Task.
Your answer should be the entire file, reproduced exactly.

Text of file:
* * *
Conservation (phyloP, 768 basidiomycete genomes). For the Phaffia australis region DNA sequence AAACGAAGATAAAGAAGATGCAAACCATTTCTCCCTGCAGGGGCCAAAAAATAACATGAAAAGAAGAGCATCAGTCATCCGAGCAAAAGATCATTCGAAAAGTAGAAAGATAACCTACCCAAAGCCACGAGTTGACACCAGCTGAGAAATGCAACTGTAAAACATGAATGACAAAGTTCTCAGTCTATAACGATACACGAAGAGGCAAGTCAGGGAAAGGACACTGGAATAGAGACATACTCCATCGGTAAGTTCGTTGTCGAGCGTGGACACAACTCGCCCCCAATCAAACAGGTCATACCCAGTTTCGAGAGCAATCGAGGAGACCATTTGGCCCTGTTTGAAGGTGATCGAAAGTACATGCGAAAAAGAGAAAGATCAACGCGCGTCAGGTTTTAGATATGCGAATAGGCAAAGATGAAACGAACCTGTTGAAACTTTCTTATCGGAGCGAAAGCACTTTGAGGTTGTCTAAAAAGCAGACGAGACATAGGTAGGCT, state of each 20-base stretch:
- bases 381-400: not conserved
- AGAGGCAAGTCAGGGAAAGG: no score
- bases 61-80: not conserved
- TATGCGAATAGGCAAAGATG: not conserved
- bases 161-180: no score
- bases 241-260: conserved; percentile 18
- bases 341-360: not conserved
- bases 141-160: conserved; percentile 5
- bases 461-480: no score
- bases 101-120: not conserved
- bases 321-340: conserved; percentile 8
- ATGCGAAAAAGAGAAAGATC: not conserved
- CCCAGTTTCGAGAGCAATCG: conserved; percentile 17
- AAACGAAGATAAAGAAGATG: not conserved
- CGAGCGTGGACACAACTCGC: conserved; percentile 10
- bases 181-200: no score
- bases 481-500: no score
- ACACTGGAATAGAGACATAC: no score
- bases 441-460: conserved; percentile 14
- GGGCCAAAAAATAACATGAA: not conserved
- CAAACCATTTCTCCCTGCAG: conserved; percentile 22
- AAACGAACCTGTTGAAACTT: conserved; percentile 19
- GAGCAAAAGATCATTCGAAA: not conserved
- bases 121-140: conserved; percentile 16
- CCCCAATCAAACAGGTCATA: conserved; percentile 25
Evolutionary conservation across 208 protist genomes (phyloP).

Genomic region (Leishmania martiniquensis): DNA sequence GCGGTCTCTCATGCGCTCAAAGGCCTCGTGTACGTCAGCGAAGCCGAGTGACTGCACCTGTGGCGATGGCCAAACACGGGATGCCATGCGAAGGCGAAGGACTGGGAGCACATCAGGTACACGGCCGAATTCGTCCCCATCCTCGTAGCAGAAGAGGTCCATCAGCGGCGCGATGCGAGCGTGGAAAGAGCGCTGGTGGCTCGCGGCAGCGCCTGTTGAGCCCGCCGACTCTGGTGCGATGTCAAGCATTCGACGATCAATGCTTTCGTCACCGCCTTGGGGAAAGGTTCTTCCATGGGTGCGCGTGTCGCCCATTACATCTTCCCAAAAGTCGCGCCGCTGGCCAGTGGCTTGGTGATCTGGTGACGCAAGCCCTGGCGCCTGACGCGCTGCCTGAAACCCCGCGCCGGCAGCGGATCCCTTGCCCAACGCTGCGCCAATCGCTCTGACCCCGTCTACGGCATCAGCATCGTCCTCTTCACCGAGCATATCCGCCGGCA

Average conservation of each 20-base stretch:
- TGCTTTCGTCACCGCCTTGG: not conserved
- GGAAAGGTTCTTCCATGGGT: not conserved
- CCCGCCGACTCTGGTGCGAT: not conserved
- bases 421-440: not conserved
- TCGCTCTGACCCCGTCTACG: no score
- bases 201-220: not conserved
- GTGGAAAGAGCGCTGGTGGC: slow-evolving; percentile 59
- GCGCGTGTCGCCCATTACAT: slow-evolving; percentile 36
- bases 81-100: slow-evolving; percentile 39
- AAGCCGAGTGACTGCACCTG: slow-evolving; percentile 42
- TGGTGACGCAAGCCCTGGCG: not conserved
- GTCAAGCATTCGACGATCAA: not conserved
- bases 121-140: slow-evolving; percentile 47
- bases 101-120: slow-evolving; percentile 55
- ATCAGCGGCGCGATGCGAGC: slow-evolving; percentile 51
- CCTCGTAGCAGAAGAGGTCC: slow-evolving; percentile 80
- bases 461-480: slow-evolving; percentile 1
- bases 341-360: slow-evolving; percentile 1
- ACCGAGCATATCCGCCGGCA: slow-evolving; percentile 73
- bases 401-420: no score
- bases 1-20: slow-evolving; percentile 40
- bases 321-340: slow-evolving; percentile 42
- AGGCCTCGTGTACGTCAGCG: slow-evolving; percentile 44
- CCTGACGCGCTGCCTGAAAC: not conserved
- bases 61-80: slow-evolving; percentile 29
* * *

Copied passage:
Conservation (phyloP, 768 basidiomycete genomes). For the Phaffia australis region DNA sequence AAACGAAGATAAAGAAGATGCAAACCATTTCTCCCTGCAGGGGCCAAAAAATAACATGAAAAGAAGAGCATCAGTCATCCGAGCAAAAGATCATTCGAAAAGTAGAAAGATAACCTACCCAAAGCCACGAGTTGACACCAGCTGAGAAATGCAACTGTAAAACATGAATGACAAAGTTCTCAGTCTATAACGATACACGAAGAGGCAAGTCAGGGAAAGGACACTGGAATAGAGACATACTCCATCGGTAAGTTCGTTGTCGAGCGTGGACACAACTCGCCCCCAATCAAACAGGTCATACCCAGTTTCGAGAGCAATCGAGGAGACCATTTGGCCCTGTTTGAAGGTGATCGAAAGTACATGCGAAAAAGAGAAAGATCAACGCGCGTCAGGTTTTAGATATGCGAATAGGCAAAGATGAAACGAACCTGTTGAAACTTTCTTATCGGAGCGAAAGCACTTTGAGGTTGTCTAAAAAGCAGACGAGACATAGGTAGGCT, state of each 20-base stretch:
- bases 381-400: not conserved
- AGAGGCAAGTCAGGGAAAGG: no score
- bases 61-80: not conserved
- TATGCGAATAGGCAAAGATG: not conserved
- bases 161-180: no score
- bases 241-260: conserved; percentile 18
- bases 341-360: not conserved
- bases 141-160: conserved; percentile 5
- bases 461-480: no score
- bases 101-120: not conserved
- bases 321-340: conserved; percentile 8
- ATGCGAAAAAGAGAAAGATC: not conserved
- CCCAGTTTCGAGAGCAATCG: conserved; percentile 17
- AAACGAAGATAAAGAAGATG: not conserved
- CGAGCGTGGACACAACTCGC: conserved; percentile 10
- bases 181-200: no score
- bases 481-500: no score
- ACACTGGAATAGAGACATAC: no score
- bases 441-460: conserved; percentile 14
- GGGCCAAAAAATAACATGAA: not conserved
- CAAACCATTTCTCCCTGCAG: conserved; percentile 22
- AAACGAACCTGTTGAAACTT: conserved; percentile 19
- GAGCAAAAGATCATTCGAAA: not conserved
- bases 121-140: conserved; percentile 16
- CCCCAATCAAACAGGTCATA: conserved; percentile 25
Evolutionary conservation across 208 protist genomes (phyloP).

Genomic region (Leishmania martiniquensis): DNA sequence GCGGTCTCTCATGCGCTCAAAGGCCTCGTGTACGTCAGCGAAGCCGAGTGACTGCACCTGTGGCGATGGCCAAACACGGGATGCCATGCGAAGGCGAAGGACTGGGAGCACATCAGGTACACGGCCGAATTCGTCCCCATCCTCGTAGCAGAAGAGGTCCATCAGCGGCGCGATGCGAGCGTGGAAAGAGCGCTGGTGGCTCGCGGCAGCGCCTGTTGAGCCCGCCGACTCTGGTGCGATGTCAAGCATTCGACGATCAATGCTTTCGTCACCGCCTTGGGGAAAGGTTCTTCCATGGGTGCGCGTGTCGCCCATTACATCTTCCCAAAAGTCGCGCCGCTGGCCAGTGGCTTGGTGATCTGGTGACGCAAGCCCTGGCGCCTGACGCGCTGCCTGAAACCCCGCGCCGGCAGCGGATCCCTTGCCCAACGCTGCGCCAATCGCTCTGACCCCGTCTACGGCATCAGCATCGTCCTCTTCACCGAGCATATCCGCCGGCA

Average conservation of each 20-base stretch:
- TGCTTTCGTCACCGCCTTGG: not conserved
- GGAAAGGTTCTTCCATGGGT: not conserved
- CCCGCCGACTCTGGTGCGAT: not conserved
- bases 421-440: not conserved
- TCGCTCTGACCCCGTCTACG: no score
- bases 201-220: not conserved
- GTGGAAAGAGCGCTGGTGGC: slow-evolving; percentile 59
- GCGCGTGTCGCCCATTACAT: slow-evolving; percentile 36
- bases 81-100: slow-evolving; percentile 39
- AAGCCGAGTGACTGCACCTG: slow-evolving; percentile 42
- TGGTGACGCAAGCCCTGGCG: not conserved
- GTCAAGCATTCGACGATCAA: not conserved
- bases 121-140: slow-evolving; percentile 47
- bases 101-120: slow-evolving; percentile 55
- ATCAGCGGCGCGATGCGAGC: slow-evolving; percentile 51
- CCTCGTAGCAGAAGAGGTCC: slow-evolving; percentile 80
- bases 461-480: slow-evolving; percentile 1
- bases 341-360: slow-evolving; percentile 1
- ACCGAGCATATCCGCCGGCA: slow-evolving; percentile 73
- bases 401-420: no score
- bases 1-20: slow-evolving; percentile 40
- bases 321-340: slow-evolving; percentile 42
- AGGCCTCGTGTACGTCAGCG: slow-evolving; percentile 44
- CCTGACGCGCTGCCTGAAAC: not conserved
- bases 61-80: slow-evolving; percentile 29